Sticking to a healthy diet is good for more than just your waistline. By increasing your intake of certain foods, you can increase your chances of healthy hearing well into your golden years. A balanced diet that includes a variety of foods is sure to be better for you all around than sugary junk food. Eating a rainbow variety of foods increases the vitamins, minerals, and nutrients that help your body to heal and stay healthy, including your hearing.
We get much needed naturally occurring vitamins, minerals, and nutrients by eating plants that take in these fuel molecules from within the soil as they grow. We either eat the plants directly or eat meat from animals that consumed the plants. This allows us the ability to meet the daily requirements needed for optimal health. The following list is key in maintaining good auditory health.
Folate
Foods such as asparagus, broccoli, chickpeas, lentils, and liver are great sources of folate which provides vitamin B9. Folate, or folic acid, help to minimize the possibility of hearing loss related to the aging process. Other foods such as fortified cereals, baker’s yeast, leafy vegetables, and sunflower seeds are also good sources of folic acid. If those don’t appeal or the food prep is to time consuming, you can take a vitamin supplement such as B9 or B complex.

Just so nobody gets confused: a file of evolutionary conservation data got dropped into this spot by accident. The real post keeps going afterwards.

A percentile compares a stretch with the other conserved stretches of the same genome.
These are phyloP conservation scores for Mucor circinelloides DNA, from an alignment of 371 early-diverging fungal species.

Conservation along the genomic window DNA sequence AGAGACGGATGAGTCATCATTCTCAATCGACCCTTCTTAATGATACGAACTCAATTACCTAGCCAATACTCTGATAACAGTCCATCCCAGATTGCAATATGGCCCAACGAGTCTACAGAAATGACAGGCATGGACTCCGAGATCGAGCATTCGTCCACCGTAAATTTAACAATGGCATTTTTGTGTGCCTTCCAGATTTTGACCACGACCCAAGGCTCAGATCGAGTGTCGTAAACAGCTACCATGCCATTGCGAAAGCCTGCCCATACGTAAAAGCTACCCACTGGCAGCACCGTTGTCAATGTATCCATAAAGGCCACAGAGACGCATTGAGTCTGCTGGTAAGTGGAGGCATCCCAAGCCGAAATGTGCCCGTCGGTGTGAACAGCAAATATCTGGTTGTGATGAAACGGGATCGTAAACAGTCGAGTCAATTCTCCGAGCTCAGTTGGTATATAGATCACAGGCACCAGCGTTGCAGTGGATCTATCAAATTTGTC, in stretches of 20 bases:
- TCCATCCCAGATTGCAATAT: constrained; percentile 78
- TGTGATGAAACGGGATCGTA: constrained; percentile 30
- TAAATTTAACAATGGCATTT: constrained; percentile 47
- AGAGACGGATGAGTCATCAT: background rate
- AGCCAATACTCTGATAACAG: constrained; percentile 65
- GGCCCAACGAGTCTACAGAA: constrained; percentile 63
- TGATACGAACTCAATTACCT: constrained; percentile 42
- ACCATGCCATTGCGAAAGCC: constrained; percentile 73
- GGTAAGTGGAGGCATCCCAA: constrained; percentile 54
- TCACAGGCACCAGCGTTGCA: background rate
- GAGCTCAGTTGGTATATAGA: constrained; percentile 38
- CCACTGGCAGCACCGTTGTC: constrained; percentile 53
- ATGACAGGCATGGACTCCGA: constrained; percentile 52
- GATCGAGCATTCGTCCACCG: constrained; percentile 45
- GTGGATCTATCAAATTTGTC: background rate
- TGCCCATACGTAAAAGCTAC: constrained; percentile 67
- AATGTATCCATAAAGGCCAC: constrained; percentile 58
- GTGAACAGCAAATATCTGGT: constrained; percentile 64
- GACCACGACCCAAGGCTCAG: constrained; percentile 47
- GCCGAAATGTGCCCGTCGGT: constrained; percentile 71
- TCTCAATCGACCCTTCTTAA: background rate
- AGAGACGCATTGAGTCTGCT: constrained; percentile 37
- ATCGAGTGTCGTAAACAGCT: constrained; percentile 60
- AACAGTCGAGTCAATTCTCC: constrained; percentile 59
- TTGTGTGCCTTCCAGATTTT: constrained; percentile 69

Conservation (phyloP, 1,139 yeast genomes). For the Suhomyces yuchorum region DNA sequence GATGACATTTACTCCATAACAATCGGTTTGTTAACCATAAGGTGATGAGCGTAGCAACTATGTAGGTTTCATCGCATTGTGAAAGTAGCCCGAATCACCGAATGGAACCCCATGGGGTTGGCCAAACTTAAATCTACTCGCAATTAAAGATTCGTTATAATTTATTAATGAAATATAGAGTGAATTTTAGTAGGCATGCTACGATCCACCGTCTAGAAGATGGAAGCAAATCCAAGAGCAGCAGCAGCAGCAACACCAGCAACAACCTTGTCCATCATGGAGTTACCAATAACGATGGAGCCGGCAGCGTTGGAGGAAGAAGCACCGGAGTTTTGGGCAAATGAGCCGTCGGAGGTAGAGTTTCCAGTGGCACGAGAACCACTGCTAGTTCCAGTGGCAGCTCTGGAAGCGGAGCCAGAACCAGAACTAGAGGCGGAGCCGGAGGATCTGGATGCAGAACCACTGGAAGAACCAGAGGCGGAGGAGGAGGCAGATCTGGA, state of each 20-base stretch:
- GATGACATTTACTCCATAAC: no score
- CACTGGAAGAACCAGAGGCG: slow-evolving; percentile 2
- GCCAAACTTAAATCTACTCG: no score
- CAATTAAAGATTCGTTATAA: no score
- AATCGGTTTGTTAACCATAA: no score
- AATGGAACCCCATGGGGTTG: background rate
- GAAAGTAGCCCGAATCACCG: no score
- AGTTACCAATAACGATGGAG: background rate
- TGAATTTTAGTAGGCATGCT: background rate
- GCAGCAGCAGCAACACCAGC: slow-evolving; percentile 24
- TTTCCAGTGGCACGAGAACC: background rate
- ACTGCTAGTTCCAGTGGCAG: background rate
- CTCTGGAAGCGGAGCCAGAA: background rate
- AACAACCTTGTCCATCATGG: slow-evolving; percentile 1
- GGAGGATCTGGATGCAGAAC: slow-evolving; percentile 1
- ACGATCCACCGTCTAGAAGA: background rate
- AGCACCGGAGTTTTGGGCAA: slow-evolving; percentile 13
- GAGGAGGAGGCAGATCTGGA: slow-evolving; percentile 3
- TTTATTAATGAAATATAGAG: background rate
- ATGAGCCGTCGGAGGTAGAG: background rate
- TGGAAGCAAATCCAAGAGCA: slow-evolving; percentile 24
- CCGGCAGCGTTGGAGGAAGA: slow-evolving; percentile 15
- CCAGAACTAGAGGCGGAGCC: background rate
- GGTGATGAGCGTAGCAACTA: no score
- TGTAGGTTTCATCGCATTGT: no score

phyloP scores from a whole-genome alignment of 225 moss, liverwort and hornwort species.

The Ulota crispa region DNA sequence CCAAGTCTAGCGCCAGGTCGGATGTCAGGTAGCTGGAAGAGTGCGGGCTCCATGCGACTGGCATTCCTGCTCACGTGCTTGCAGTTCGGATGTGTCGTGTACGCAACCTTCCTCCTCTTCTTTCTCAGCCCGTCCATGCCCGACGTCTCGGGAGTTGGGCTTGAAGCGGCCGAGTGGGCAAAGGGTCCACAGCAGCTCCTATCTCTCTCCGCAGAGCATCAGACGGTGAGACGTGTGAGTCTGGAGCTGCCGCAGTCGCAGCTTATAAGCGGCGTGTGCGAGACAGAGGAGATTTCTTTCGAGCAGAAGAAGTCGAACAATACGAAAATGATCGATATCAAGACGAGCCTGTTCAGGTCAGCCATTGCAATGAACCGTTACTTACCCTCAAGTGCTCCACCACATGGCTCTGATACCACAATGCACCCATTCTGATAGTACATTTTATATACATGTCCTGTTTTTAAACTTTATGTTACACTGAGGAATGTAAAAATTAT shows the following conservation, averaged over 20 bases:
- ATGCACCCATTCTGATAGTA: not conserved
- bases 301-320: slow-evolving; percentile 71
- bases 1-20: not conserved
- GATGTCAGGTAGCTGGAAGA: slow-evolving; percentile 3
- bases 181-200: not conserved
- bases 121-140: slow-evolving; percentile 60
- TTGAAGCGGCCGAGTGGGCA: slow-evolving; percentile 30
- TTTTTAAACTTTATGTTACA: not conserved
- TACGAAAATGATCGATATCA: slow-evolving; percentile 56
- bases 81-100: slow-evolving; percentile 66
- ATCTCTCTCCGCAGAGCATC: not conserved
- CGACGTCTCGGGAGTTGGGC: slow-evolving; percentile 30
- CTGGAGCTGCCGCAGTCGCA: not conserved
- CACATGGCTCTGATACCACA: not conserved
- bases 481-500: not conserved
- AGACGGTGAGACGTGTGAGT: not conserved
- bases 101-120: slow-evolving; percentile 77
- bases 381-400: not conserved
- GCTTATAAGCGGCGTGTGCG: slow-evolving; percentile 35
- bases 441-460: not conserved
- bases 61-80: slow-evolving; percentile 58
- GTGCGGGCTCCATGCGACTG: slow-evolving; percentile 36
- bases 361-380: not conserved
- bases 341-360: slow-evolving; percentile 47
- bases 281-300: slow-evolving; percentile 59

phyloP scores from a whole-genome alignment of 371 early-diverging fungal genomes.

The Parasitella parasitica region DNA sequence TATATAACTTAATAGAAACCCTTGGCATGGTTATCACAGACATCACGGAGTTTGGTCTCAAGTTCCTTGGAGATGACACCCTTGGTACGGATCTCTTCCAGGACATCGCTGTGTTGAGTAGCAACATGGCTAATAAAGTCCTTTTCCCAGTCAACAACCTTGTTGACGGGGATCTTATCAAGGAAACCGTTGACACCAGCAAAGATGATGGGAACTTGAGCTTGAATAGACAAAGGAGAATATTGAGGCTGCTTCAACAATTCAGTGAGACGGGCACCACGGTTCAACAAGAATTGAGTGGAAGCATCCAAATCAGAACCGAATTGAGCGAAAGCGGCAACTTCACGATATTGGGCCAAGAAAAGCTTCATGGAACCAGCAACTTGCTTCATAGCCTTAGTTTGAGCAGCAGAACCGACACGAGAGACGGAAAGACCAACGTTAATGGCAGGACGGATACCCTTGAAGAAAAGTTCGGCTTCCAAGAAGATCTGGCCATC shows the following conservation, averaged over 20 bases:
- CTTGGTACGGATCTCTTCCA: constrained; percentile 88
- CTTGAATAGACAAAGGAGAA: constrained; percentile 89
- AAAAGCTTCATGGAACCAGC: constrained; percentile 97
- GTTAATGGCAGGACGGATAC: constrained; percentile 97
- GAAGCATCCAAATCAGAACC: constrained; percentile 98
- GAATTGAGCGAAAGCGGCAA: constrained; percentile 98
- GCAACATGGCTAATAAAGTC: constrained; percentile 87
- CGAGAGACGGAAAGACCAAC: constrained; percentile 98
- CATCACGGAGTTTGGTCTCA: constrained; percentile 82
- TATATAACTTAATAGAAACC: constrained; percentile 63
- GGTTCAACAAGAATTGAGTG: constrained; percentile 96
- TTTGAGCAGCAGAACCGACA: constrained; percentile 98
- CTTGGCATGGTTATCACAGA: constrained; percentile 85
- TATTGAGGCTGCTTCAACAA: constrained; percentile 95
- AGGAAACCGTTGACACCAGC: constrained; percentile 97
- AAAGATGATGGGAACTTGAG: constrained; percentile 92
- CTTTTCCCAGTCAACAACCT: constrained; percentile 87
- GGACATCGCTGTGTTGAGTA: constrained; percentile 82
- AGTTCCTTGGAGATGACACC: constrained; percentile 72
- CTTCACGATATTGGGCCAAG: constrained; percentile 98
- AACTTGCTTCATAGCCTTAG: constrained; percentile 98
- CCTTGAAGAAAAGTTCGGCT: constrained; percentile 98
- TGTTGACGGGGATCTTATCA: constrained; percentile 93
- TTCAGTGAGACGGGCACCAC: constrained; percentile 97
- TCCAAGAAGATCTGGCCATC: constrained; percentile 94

Magnesium 
For those who live or work in noisy environments, there is help. Magnesium has been proven to protect the sensitive hairs within our inner ears from free radical molecules that are produced by the hazardous effects of long-term loud noise. Without these tiny hairs, our ears are unable to transmit the electrical currents to the brain, which are then identified as sound. This means that we develop hearing loss.
To combat the effects of loud noise, be sure to keep up your magnesium level by eating plenty of artichokes, avocados, beans, broccoli, spinach, tomatoes, and even whole grains. These foods are easily added to stir fry dishes or grilled. They’ll have a protective effect on the sensitive hairs within the ear and will help to ensure you can hear for many years to come.